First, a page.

In today’s episode, Tom and Tracy Hazzard talk about where to find 3D print files. Not only that, but specifically where to find 3D print files that are good, that are actually printable, and that will work for your printer. They provide examples of where they find some 3D print files themselves and how some of these sites work.
Where to Find 3D Print Files
We’re going to talk where to find 3D print files today because this is a big problem for a lot of people who just really want to get running. Our nephews were visiting because of the wedding that we had last month. They were visiting and they were like, “You have 3D printers, that’s so cool. Can we get some files? Can we print some things?” I was like, “That’s going to take hours to find something that’s printable and you’ll never know if it’s going to be successful to be printable.” This is not an easy thing where you just could go, “I know this is going to work. We’re going to find just what you want.” It’s not an easy way to go. I was like, “No, this is not a quick project.”
That was a little frustrating at the time. It’s because of the subjects, they have their favorite character or their favorite emoji or they have something, a Minecraft thing, whatever. They have something that they’re interested in and they just want to start get printing, see it happen and then pull it off the printer. They don’t have any CAD skills, they’re just visiting, so we want to help them quickly. That was the tough thing, how to do it quickly? There really wasn’t a good way. How to find 3D print files? It’s just as much of a problem as where. It’s a way at which each of these sites operate that you could possibly go to.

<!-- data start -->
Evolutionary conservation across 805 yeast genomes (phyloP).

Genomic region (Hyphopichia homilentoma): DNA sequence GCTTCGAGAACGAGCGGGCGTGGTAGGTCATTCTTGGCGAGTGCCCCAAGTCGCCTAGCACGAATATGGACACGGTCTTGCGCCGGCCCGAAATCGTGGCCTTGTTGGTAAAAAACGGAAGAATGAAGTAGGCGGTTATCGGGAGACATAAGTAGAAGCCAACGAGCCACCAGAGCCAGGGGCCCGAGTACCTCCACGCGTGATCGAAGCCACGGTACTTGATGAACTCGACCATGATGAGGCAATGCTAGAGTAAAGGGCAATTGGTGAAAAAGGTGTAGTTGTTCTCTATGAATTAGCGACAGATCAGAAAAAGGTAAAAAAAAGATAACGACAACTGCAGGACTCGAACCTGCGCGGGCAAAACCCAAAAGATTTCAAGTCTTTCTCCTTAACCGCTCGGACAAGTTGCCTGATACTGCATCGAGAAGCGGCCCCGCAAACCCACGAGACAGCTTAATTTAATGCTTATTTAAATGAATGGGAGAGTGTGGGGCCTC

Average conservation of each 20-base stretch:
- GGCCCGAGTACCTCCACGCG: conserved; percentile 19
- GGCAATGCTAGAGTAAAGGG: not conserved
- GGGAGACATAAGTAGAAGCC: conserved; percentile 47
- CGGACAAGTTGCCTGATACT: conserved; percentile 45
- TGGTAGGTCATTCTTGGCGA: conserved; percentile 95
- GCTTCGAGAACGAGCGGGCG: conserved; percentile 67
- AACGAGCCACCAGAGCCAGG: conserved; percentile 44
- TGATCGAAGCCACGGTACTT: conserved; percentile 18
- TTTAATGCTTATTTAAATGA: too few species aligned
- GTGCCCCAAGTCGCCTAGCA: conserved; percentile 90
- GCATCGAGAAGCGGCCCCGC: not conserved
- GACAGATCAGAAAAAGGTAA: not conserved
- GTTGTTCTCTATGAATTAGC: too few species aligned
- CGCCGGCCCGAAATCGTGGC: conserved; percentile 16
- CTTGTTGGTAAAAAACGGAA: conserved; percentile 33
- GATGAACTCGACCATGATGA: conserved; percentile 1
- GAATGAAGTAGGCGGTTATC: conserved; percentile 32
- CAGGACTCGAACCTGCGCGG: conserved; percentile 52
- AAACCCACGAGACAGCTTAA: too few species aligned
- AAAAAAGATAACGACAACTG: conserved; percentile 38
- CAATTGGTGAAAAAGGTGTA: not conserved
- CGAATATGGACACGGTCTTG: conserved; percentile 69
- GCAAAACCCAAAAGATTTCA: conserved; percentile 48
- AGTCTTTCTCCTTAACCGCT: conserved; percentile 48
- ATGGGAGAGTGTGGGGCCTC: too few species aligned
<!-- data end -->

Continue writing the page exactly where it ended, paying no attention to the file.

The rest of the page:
It’s not just where to find 3D print files because we all know, if you’ve listened to this podcast for a long time or maybe even if you’re a new listener, you may have gone out to search the files yourself. There’s a ton of sites out there that have files you can download for free. It’s not just where to find 3D print files, where to find 3D print files that are good? Where to find 3D print files that you know are printable and are going to have success? It’s a complicated subject and a few details and this is what I want to talk about today. You might think, “It’s easy, just go find a file and download it.” It’s not always that easy. They’re not always as printable as you think they are. Not every site has that user rating coming back saying, “It worked on these printers,” so it’s maybe not detailed. You have a lot of issues with how to evaluate them.
I’m also going to add into because we have a file uploaded on Thingiverse. Even though we’ve printed and we made sure it was very printable as far as we understood, we do have photos of it up there, the actual printed thing. You know it’s been printed successfully. That’s good. I think in the past we’ve said make sure you see photos of it of people who have actually printed it. I’ve even had other people download that file and give us feedback and say it didn’t print right or it printed at the wrong scale. It was a 3D print coffee sleeve we put on Thingiverse. They download it and it didn’t fit a coffee cup. I’m like, “How can that possibly be?” It’s an STL file. Are you importing it through its scale? I don’t know what was going on but we had people report back that it just didn’t work for them.